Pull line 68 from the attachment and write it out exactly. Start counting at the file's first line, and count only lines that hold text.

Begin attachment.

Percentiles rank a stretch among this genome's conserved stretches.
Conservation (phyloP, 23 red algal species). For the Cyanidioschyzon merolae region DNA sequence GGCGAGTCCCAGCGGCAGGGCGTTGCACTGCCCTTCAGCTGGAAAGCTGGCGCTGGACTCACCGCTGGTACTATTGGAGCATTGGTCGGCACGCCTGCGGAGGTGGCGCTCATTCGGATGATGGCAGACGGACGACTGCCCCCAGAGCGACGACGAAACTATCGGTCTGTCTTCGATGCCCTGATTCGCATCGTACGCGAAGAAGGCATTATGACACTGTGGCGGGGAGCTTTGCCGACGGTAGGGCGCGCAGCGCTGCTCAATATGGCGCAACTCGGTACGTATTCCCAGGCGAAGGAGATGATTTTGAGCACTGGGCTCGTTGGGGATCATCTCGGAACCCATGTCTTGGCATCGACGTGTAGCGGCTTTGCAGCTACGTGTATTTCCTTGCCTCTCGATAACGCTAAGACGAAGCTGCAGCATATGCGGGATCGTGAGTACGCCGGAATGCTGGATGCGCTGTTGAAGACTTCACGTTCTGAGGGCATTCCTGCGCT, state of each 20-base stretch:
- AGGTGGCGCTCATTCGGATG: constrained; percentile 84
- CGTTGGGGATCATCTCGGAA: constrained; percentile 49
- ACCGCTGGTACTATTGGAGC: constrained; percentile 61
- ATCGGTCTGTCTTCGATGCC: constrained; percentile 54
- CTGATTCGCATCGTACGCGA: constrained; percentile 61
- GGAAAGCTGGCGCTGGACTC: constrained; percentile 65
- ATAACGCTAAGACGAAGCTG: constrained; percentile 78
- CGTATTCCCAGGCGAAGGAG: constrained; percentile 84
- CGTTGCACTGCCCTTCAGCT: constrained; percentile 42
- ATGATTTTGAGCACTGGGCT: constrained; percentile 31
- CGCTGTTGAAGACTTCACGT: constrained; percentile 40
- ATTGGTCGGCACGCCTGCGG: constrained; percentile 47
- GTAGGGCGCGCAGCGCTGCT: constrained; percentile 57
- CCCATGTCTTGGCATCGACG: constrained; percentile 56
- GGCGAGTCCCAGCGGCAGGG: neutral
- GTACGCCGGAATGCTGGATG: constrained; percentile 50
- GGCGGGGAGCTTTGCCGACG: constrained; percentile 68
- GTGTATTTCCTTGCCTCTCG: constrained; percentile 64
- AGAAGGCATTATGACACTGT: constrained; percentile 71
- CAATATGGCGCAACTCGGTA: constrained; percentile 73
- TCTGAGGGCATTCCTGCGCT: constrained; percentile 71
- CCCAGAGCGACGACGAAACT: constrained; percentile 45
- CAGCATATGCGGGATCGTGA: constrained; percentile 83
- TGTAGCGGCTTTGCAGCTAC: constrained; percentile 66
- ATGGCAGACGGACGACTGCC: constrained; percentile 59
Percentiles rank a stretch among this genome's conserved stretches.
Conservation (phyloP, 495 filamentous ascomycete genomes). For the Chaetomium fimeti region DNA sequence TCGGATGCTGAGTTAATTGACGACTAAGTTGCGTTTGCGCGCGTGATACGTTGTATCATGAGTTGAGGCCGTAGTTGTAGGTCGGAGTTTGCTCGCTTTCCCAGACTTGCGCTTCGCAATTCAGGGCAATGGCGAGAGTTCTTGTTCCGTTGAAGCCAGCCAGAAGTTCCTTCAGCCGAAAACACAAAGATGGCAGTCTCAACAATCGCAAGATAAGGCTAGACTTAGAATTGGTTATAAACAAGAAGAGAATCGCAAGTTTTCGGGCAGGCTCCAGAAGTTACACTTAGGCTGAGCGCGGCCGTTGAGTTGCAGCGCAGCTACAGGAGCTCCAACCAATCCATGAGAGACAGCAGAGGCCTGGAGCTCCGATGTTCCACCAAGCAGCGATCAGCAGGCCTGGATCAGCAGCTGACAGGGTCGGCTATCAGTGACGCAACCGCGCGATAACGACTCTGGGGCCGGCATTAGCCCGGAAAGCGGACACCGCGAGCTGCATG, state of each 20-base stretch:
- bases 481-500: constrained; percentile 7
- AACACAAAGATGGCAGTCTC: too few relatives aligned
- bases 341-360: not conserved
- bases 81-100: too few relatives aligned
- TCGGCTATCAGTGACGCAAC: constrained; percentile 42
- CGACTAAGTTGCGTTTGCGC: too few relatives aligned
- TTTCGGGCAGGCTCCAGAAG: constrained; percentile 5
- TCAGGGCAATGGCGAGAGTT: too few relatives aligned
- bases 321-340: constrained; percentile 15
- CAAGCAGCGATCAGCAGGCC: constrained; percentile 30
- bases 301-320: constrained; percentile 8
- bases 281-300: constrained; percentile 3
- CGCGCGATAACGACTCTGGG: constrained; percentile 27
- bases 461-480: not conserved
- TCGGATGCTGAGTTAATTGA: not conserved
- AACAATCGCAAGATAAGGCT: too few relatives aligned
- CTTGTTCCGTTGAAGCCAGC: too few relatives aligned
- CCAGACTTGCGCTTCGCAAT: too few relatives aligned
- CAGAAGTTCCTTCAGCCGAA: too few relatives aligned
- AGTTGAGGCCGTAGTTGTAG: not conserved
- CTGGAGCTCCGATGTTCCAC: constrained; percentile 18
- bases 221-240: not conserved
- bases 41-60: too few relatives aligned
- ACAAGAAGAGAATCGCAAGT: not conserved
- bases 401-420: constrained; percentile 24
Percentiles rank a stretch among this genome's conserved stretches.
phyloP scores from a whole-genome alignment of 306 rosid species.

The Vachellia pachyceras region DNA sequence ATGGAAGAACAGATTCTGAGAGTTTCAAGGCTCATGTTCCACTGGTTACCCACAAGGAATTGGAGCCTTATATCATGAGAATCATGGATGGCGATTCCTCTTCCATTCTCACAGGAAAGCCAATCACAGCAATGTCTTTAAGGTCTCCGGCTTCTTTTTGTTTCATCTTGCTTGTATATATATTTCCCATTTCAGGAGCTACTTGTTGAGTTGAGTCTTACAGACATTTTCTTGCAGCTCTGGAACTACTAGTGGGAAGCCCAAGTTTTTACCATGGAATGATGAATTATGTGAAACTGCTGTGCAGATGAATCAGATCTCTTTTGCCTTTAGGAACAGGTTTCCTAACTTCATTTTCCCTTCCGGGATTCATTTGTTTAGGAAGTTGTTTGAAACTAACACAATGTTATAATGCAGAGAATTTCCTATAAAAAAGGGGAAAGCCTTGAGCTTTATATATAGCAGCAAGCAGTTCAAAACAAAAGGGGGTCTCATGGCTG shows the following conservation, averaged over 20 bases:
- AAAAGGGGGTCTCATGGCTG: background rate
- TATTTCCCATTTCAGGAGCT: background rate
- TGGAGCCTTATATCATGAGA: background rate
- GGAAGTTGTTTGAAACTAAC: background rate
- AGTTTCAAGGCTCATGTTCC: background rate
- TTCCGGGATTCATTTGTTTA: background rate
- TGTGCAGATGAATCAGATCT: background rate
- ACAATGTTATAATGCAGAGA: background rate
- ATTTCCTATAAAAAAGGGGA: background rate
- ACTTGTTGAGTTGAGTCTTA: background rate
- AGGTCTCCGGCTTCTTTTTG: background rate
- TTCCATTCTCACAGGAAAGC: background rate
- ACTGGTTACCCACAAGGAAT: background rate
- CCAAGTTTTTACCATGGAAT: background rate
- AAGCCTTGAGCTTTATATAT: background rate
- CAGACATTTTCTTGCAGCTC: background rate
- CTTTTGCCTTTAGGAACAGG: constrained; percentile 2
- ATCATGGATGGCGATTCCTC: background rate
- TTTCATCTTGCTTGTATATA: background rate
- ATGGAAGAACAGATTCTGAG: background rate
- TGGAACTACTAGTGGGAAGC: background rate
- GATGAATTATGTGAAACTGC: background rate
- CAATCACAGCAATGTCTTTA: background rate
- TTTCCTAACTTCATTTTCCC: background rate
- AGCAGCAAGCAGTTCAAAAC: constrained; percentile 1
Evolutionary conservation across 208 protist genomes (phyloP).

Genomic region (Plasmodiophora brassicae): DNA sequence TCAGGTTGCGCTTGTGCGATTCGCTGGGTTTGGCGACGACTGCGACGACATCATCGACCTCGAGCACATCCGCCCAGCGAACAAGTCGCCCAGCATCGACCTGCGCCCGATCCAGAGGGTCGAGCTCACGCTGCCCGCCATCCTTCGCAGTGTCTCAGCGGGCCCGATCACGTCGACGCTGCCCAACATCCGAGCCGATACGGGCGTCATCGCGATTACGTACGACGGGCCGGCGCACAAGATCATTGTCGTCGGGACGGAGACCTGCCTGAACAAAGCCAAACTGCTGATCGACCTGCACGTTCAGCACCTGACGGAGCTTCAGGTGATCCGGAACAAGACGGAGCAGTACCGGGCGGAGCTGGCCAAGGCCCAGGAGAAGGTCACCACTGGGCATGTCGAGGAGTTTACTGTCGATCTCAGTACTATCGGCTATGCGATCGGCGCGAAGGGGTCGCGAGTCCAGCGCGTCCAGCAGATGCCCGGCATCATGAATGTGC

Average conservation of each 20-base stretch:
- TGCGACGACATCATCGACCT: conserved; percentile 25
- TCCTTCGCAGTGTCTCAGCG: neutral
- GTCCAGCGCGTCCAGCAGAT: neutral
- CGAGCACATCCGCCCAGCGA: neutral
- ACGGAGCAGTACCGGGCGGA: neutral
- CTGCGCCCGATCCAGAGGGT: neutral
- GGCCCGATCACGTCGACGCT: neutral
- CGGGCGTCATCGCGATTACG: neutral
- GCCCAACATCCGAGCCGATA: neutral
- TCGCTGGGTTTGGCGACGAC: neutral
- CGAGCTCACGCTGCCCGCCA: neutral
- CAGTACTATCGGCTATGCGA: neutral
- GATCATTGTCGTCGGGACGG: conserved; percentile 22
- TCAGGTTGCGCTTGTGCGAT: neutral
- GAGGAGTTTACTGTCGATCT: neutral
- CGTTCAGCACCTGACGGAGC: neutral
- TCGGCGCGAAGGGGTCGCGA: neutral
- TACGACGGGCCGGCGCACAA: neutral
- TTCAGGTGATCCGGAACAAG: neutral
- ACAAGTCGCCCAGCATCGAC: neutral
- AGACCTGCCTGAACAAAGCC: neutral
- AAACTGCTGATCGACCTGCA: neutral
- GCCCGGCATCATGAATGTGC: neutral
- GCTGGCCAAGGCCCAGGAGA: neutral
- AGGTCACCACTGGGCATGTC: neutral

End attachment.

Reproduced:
- AGGTCTCCGGCTTCTTTTTG: background rate